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TJ H2H play-off

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  • TJ H2H play-off

    Thanks to all my PSO friends that were pulling for me to take down the SP 10K H2H Loyalty match versus T. J. Cloutier.

    I played the first loyalty event in April, 2007 and won that event against a strong field of PSO membership. Then I played the PSO Loyalty play-off 13 months later against all the 33 remaining qualifiers and won the opportunity to play Mr. Cloutier in Las Vegas. Jan (the counselor) and I played over an hour of H2H play when we got it down to 2 players. She was a very worthy opponent in that match. From what she told me TJ just out flopped her in their match when she played H2H in the other match.

    "Here's my story, and I'm sticking to it."

    I've been playing tournament poker at the World Poker Open in Tunica, MS since 1999. Over the years I've played at the tables with TJ 3 or 4 times. It worked out that every time I was in a pot with TJ, I happened to have [AA] or [AK], [AQ] and flopped and [A] when I didn't start with pocket [AA]. Each time I'd bet or raise with my top pair or over pair versus TJ, he put me on a specific type hand and folded and got away from my hands rather cheaply.

    One other piece of history I remember with TJ. My friend Ed Pardon played the final table of an event in Jan. 2004 NLHE at the Tunica Classic. TJ flopped a set of [A]'s and Ed made a heart flush when they were H2H and TJ managed to not go broke on the hand when Ed made a bet on the river. TJ was very good at surviving when the tournament was on the line.

    I remembered those situations from our history playing in Tunica. I know that TJ has an excellent memory of any player that he has played with in the past.

    My plan going in to play versus TJ was to (1) play lots of small pots pre-flop. (2) Only play big pots when I held a big hand post flop. (3) If I could get a 10% to 20% chip lead on TJ, I would play very few raised pots OOP. (4) I would try to avoid giving up the chip lead once I got the advantage.

    When I got the choice of playing TJ first or second match, I chose to play the first match because I didn't want TJ to establish a rhythm to his game before I came to the table.

    When we started, I didn't want to make any big pots pre-flop without [AA] or [KK]. When I held a hand I wanted to play from the sb FTA, I would only make it 2*bb as my standard raise for pot control. If he came over the top, I could fold with very little damage to my stack when I was forced to fold with a marginal hand. When TJ opened with a raise and I wanted to play post flop, I would not re-raise. I would call to see if I could catch TPTK with [AK] type hands or spike a set or two pair with other holdings and maybe a flush when I was playing suited connectors.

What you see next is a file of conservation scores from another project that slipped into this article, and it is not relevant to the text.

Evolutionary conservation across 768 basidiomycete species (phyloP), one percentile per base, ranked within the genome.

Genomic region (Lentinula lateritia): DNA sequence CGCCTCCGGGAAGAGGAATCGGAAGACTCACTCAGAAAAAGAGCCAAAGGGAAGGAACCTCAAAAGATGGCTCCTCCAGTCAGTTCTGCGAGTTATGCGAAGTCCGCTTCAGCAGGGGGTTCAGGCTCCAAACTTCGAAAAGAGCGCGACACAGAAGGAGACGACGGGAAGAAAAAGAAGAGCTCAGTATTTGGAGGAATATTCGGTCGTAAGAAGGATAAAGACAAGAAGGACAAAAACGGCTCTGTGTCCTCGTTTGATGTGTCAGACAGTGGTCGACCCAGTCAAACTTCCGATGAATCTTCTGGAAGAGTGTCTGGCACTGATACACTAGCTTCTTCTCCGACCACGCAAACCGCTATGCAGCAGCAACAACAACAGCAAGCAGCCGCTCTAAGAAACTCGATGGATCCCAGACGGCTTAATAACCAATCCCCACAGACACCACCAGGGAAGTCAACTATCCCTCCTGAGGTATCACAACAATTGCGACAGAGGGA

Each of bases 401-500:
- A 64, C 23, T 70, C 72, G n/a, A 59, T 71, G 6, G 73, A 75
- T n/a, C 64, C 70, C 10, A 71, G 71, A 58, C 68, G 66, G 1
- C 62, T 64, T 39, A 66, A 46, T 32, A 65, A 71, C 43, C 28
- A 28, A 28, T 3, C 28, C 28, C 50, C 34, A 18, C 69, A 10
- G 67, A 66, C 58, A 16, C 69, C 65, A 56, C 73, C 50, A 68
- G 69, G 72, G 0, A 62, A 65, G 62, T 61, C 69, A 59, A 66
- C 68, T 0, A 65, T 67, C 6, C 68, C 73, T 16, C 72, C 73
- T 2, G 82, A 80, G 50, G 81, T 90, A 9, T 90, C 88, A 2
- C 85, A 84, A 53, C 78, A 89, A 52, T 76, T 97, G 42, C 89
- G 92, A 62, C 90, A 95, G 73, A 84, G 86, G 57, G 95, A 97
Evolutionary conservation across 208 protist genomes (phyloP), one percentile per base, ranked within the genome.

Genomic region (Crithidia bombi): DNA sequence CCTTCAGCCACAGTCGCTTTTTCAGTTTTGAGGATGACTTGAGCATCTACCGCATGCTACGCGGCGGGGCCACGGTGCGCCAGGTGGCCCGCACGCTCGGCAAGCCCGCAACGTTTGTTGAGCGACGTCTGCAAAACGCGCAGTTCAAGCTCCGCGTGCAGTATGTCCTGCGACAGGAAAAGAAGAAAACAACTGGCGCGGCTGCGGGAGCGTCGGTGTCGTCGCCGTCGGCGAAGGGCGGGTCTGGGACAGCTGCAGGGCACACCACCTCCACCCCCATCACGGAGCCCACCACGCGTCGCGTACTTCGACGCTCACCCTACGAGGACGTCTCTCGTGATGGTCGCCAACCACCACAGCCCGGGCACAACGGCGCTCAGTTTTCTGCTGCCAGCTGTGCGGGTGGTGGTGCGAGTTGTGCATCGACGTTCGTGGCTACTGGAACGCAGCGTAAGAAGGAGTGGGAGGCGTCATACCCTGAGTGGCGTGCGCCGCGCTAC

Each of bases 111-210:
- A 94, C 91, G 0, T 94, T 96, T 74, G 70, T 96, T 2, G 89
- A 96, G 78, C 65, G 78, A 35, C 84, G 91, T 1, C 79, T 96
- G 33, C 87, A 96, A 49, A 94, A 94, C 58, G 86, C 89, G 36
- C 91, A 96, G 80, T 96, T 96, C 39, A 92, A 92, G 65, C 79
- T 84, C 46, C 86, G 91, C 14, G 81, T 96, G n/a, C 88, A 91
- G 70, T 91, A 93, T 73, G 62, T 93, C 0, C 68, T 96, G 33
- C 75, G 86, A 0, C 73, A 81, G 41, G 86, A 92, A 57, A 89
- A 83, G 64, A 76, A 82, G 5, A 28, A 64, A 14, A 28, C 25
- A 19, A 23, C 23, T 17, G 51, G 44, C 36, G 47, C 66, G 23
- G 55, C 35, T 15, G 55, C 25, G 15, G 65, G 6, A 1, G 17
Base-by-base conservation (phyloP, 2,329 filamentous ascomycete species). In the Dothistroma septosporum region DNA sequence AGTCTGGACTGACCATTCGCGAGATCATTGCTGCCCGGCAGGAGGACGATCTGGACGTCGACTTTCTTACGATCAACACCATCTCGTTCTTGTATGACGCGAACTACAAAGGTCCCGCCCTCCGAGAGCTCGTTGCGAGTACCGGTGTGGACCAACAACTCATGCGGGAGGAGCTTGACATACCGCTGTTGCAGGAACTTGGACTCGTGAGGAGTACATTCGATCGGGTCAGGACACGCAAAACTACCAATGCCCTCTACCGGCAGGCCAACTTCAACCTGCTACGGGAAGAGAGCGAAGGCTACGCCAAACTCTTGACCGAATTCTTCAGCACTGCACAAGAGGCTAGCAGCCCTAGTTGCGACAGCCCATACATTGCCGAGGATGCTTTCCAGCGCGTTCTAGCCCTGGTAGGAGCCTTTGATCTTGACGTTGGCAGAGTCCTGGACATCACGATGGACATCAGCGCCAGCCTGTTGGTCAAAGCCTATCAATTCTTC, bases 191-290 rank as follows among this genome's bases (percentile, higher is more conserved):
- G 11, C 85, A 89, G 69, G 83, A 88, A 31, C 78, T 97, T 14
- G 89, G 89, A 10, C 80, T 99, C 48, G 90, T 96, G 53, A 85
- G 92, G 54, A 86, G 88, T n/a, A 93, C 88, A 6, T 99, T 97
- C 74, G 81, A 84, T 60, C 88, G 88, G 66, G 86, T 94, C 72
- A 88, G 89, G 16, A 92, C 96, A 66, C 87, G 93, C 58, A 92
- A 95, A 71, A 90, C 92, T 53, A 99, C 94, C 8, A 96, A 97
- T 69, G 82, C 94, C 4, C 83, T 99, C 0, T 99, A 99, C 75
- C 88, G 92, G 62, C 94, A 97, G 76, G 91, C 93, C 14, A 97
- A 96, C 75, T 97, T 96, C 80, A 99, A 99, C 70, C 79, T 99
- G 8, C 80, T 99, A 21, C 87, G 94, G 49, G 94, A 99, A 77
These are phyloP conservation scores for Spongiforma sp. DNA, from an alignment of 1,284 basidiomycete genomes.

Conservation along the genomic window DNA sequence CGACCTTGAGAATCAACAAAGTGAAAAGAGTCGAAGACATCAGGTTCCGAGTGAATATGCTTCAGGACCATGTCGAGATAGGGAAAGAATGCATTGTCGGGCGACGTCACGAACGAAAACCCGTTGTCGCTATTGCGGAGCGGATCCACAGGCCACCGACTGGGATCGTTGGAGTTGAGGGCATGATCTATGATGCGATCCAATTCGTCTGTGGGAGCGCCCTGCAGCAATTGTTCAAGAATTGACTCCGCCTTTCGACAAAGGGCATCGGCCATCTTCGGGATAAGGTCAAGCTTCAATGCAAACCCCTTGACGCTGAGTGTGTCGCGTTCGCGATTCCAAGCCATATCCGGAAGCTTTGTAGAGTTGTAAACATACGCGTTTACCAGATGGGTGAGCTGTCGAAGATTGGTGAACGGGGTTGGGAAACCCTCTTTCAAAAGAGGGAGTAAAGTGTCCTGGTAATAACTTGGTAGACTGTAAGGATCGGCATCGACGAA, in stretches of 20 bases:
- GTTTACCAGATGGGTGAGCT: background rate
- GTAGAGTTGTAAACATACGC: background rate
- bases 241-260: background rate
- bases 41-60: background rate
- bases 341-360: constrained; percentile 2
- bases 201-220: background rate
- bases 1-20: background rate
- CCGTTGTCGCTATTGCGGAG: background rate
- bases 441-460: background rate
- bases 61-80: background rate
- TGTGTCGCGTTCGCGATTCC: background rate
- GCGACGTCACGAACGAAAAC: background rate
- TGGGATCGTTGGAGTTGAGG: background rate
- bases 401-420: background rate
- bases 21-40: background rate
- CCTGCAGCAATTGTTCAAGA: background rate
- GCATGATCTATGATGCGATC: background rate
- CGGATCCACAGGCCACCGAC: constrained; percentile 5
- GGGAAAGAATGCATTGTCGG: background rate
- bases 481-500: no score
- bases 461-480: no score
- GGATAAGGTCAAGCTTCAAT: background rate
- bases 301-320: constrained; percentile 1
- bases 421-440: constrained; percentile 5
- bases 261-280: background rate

Any time I faced a substantial bet post flop and I didn't think I held the best hand, I would fold and not give TJ any action.

    If I held top-pair or some other hand that figured to be the best hand, I would make a stab at the pot to judge TJ's reaction. This method worked to my favor. TJ made some excellent reads when I out flopped him and got away from the hands when I held TPGK type hands.

    Early in the match, TJ raised pre-flop with [QQ] and I called with [AK]ss and flopped top pair. I got a slight chip lead at this point and never got behind.

    As the match proceeded, I noticed that TJ rarely bet an [A] high flop unless he held Top pair. On four occassions I missed the flop in position and when TJ checked the flop I would make a feeler bet of 1/2 PSB and he would fold (see note above on our playing history). This is the part of my plan that got me the most of my chip lead. Sometimes I would be the flop and sometimes I would wait until he checked the turn on an [A] high board, then I'd make a feeler bet. I was lucky on all my representing the [A] on the high card boards. All those bluffs worked. I got really bold on one of them. TJ made a small raise pre-flop from the sb, I called with [3h,4h] to see if I could spike a disguised holding and take TJ off for a big pot. The flop came down [A,2,9]rb. I made a semi-bluff on the flop and TJ laid down his hand. I know I had a gutshot str8 draw, but I could not have stood any heat if he played back since I only had [4] high.